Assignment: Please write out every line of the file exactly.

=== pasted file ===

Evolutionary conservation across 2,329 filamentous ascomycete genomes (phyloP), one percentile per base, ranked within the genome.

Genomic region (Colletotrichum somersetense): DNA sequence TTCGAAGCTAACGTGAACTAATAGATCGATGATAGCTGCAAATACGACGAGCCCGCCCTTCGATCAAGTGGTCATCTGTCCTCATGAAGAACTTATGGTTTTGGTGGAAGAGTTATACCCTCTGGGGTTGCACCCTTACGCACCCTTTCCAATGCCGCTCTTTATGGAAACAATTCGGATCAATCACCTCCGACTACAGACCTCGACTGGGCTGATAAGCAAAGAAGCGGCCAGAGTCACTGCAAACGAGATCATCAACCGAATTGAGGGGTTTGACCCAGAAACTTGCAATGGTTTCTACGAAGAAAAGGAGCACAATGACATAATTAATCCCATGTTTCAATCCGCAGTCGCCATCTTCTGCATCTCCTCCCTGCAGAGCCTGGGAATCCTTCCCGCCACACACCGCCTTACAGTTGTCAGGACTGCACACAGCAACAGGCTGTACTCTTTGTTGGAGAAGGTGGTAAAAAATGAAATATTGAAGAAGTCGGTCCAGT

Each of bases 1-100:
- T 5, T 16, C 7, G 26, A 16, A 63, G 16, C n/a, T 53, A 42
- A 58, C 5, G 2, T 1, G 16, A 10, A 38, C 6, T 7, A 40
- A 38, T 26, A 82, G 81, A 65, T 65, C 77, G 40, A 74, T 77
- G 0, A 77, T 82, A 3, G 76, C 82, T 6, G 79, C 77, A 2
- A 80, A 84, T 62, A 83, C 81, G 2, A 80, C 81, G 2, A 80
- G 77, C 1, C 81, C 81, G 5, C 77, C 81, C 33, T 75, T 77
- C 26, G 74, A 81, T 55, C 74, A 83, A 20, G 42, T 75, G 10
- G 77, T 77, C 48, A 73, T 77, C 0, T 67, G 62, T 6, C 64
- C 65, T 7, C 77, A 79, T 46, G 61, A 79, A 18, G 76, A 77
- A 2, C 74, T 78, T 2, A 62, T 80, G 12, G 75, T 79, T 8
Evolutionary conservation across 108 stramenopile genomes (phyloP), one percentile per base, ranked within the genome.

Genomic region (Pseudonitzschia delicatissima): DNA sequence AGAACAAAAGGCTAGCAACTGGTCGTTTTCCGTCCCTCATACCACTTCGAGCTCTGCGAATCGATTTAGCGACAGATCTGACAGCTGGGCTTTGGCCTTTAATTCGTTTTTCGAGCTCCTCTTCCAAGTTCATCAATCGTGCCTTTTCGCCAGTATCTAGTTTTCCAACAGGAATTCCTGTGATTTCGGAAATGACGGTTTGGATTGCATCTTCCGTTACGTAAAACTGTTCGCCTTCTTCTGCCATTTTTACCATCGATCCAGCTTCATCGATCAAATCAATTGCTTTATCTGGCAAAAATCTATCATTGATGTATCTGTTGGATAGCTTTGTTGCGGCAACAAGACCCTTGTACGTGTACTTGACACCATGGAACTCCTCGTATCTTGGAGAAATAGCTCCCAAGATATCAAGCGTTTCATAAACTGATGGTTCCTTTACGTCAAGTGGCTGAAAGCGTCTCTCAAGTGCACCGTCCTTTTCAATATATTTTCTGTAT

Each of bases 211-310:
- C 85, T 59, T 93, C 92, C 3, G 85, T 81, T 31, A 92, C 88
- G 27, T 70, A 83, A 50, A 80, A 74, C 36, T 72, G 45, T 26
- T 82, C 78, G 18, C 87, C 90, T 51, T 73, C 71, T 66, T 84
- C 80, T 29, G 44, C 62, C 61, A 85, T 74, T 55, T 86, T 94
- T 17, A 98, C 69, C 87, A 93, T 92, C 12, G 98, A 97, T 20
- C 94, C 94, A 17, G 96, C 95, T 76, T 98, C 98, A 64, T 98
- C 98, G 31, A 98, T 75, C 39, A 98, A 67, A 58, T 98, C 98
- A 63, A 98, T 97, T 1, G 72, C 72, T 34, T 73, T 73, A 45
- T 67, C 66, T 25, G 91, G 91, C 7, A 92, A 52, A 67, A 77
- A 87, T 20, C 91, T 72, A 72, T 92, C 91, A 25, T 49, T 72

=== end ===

Evolutionary conservation across 2,329 filamentous ascomycete genomes (phyloP), one percentile per base, ranked within the genome.

Genomic region (Colletotrichum somersetense): DNA sequence TTCGAAGCTAACGTGAACTAATAGATCGATGATAGCTGCAAATACGACGAGCCCGCCCTTCGATCAAGTGGTCATCTGTCCTCATGAAGAACTTATGGTTTTGGTGGAAGAGTTATACCCTCTGGGGTTGCACCCTTACGCACCCTTTCCAATGCCGCTCTTTATGGAAACAATTCGGATCAATCACCTCCGACTACAGACCTCGACTGGGCTGATAAGCAAAGAAGCGGCCAGAGTCACTGCAAACGAGATCATCAACCGAATTGAGGGGTTTGACCCAGAAACTTGCAATGGTTTCTACGAAGAAAAGGAGCACAATGACATAATTAATCCCATGTTTCAATCCGCAGTCGCCATCTTCTGCATCTCCTCCCTGCAGAGCCTGGGAATCCTTCCCGCCACACACCGCCTTACAGTTGTCAGGACTGCACACAGCAACAGGCTGTACTCTTTGTTGGAGAAGGTGGTAAAAAATGAAATATTGAAGAAGTCGGTCCAGT

Each of bases 1-100:
- T 5, T 16, C 7, G 26, A 16, A 63, G 16, C n/a, T 53, A 42
- A 58, C 5, G 2, T 1, G 16, A 10, A 38, C 6, T 7, A 40
- A 38, T 26, A 82, G 81, A 65, T 65, C 77, G 40, A 74, T 77
- G 0, A 77, T 82, A 3, G 76, C 82, T 6, G 79, C 77, A 2
- A 80, A 84, T 62, A 83, C 81, G 2, A 80, C 81, G 2, A 80
- G 77, C 1, C 81, C 81, G 5, C 77, C 81, C 33, T 75, T 77
- C 26, G 74, A 81, T 55, C 74, A 83, A 20, G 42, T 75, G 10
- G 77, T 77, C 48, A 73, T 77, C 0, T 67, G 62, T 6, C 64
- C 65, T 7, C 77, A 79, T 46, G 61, A 79, A 18, G 76, A 77
- A 2, C 74, T 78, T 2, A 62, T 80, G 12, G 75, T 79, T 8
Evolutionary conservation across 108 stramenopile genomes (phyloP), one percentile per base, ranked within the genome.

Genomic region (Pseudonitzschia delicatissima): DNA sequence AGAACAAAAGGCTAGCAACTGGTCGTTTTCCGTCCCTCATACCACTTCGAGCTCTGCGAATCGATTTAGCGACAGATCTGACAGCTGGGCTTTGGCCTTTAATTCGTTTTTCGAGCTCCTCTTCCAAGTTCATCAATCGTGCCTTTTCGCCAGTATCTAGTTTTCCAACAGGAATTCCTGTGATTTCGGAAATGACGGTTTGGATTGCATCTTCCGTTACGTAAAACTGTTCGCCTTCTTCTGCCATTTTTACCATCGATCCAGCTTCATCGATCAAATCAATTGCTTTATCTGGCAAAAATCTATCATTGATGTATCTGTTGGATAGCTTTGTTGCGGCAACAAGACCCTTGTACGTGTACTTGACACCATGGAACTCCTCGTATCTTGGAGAAATAGCTCCCAAGATATCAAGCGTTTCATAAACTGATGGTTCCTTTACGTCAAGTGGCTGAAAGCGTCTCTCAAGTGCACCGTCCTTTTCAATATATTTTCTGTAT

Each of bases 211-310:
- C 85, T 59, T 93, C 92, C 3, G 85, T 81, T 31, A 92, C 88
- G 27, T 70, A 83, A 50, A 80, A 74, C 36, T 72, G 45, T 26
- T 82, C 78, G 18, C 87, C 90, T 51, T 73, C 71, T 66, T 84
- C 80, T 29, G 44, C 62, C 61, A 85, T 74, T 55, T 86, T 94
- T 17, A 98, C 69, C 87, A 93, T 92, C 12, G 98, A 97, T 20
- C 94, C 94, A 17, G 96, C 95, T 76, T 98, C 98, A 64, T 98
- C 98, G 31, A 98, T 75, C 39, A 98, A 67, A 58, T 98, C 98
- A 63, A 98, T 97, T 1, G 72, C 72, T 34, T 73, T 73, A 45
- T 67, C 66, T 25, G 91, G 91, C 7, A 92, A 52, A 67, A 77
- A 87, T 20, C 91, T 72, A 72, T 92, C 91, A 25, T 49, T 72